The New York Times editorial board issued a strong statement to Greece’s European partners in an editorial calling for Greece to remain in the Eurozone— for Europe’s sake. The complete editorial is here:
The resounding victory for the “no” vote in Greece’s referendum has left European leaders like Chancellor Angela Merkel of Germany with a stark and clear choice. Only they have the power to decide what happens next — whether to shove Greece out of the eurozone or offer some path forward for the Greek economy, starting by writing down its huge and unpayable debts.
Greece has suffered and will continue to suffer: its unemployment rate is over 25 percent; its gross domestic product has fallen by a quarter since 2008. What the past several years have shown is that suffering and austerity did nothing to help Greece or its creditors. And no more moralizing and punishment at this point will change that reality.
Ms. Merkel, the most powerful political leader in Europe, now has to decide whether she is willing to risk the stability of the European Union, consign Greece to economic depression and threaten global financial markets, or do the rational thing at this critical moment.
Leaders of the eurozone will meet Tuesday to discuss their options and consider a new proposal from Prime Minister Alexis Tsipras of Greece. They will have to act quickly because Greek banks are running out of cash after the government shut them down and imposed capital controls a week ago.
From an economic perspective, it is clear what Europe’s leaders should do. They need to restructure Greece’s total debt of 317 billion euros — about 177 percent of its G.D.P. — and keep the country, a member of the European Union and NATO, in the eurozone.
Letting the country leave the euro will, of course, hurt Greece by making its banks insolvent and bringing most economic activity to a halt while the government issues new scrip, most likely followed by a return to a greatly devalued drachma. Nobody really knows how bad things will get in that scenario. That’s why Mr. Tsipras and the leaders of other Greek political parties said on Monday that they wanted the country to stay in the eurozone.
A Greek exit would also do untold damage to the credibility of the euro and the European project by making clear that any country’s membership in the eurozone could be revoked. That might not be an immediate concern for other economically weaker countries like Italy, Portugal and Spain, given that yields on their government bonds increased only modestly after the Greek vote. But the specter of more exits from the eurozone would undoubtedly make it hard for European leaders to respond to future crises.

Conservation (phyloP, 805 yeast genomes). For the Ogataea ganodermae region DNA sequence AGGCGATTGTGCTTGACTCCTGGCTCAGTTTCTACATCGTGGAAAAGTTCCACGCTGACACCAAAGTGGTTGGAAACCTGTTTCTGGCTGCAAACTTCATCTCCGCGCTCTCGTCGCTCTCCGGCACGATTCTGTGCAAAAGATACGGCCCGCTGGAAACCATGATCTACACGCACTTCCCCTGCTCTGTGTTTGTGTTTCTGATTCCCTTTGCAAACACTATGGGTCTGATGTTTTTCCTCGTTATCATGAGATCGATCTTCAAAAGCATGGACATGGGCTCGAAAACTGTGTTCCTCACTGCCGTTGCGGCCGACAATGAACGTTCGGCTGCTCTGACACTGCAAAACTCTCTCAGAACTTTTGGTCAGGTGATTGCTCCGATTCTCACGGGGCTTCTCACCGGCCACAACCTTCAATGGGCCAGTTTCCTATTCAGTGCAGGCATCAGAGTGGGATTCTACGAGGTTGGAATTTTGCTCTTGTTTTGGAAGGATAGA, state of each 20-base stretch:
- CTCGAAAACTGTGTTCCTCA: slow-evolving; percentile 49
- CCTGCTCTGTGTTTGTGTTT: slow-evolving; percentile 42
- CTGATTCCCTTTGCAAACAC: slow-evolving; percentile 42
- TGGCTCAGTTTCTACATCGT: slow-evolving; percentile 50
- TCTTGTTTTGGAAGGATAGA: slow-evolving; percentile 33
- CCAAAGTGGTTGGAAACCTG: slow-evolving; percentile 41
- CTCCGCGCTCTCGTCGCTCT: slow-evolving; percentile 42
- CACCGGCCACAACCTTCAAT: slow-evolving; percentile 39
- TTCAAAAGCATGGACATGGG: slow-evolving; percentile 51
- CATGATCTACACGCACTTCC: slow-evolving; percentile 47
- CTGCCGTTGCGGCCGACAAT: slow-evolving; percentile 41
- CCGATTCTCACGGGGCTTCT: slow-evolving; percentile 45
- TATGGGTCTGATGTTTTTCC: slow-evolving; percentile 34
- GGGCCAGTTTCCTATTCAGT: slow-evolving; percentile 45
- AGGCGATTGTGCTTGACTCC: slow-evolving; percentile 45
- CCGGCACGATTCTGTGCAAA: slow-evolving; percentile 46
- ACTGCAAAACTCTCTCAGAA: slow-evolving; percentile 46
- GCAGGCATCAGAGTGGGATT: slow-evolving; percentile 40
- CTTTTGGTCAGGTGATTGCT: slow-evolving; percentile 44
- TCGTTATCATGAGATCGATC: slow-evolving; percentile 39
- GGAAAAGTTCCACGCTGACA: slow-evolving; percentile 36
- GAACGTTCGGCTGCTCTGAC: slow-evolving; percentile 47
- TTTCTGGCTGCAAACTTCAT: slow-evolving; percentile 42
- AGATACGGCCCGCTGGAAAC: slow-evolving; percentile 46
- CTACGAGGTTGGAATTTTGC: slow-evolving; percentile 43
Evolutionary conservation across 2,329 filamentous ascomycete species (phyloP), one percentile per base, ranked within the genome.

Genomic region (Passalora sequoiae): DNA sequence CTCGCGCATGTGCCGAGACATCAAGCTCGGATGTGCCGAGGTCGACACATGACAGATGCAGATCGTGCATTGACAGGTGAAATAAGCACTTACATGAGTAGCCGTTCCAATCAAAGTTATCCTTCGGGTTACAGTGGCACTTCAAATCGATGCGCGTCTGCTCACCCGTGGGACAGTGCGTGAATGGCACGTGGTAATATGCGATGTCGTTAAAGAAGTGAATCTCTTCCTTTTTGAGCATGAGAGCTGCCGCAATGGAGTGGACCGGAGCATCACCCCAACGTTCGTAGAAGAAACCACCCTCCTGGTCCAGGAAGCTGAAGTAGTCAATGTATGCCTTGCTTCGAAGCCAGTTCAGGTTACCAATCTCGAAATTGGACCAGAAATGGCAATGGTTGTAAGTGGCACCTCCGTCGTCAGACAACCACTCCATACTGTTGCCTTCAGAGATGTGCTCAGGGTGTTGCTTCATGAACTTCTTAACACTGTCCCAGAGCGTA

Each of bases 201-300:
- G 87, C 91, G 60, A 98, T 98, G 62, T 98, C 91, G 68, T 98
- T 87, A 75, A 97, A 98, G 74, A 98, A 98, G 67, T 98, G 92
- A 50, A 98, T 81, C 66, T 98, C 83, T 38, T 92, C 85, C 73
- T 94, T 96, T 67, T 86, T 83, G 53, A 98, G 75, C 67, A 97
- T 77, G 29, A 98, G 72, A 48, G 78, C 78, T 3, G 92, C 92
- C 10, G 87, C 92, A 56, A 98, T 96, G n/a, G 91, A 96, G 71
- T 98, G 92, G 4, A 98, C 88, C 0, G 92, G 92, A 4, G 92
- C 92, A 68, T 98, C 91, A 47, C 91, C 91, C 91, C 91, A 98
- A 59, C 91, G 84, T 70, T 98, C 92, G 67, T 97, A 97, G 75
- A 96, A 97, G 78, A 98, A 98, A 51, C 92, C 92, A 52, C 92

Those against debt relief have argued that saving Greece would merely reward a government that has failed to reform its inefficient economy. But that is a self-serving misreading of what happened in the crisis. It was European leaders and the International Monetary Fund that made the biggest error in 2012 when they only partially restructured Greece’s debts, a lot of which were owed to banks in Germany and the rest of Europe.
They compounded the problem by demanding that the country cut spending and raise taxes. That depressed a weak economy and drove up unemployment, making growth and increased revenues impossible. In their most recent proposal, Greece’s creditors sought even more cuts to already modest government pensions, which would lead to further economic contraction.
Yes, Greek officials past and present are responsible for many of their country’s problems. But European leaders have made the crisis worse by their mismanagement. Now it’s incumbent on them to end the threat to the eurozone by saving a small, paralyzed country.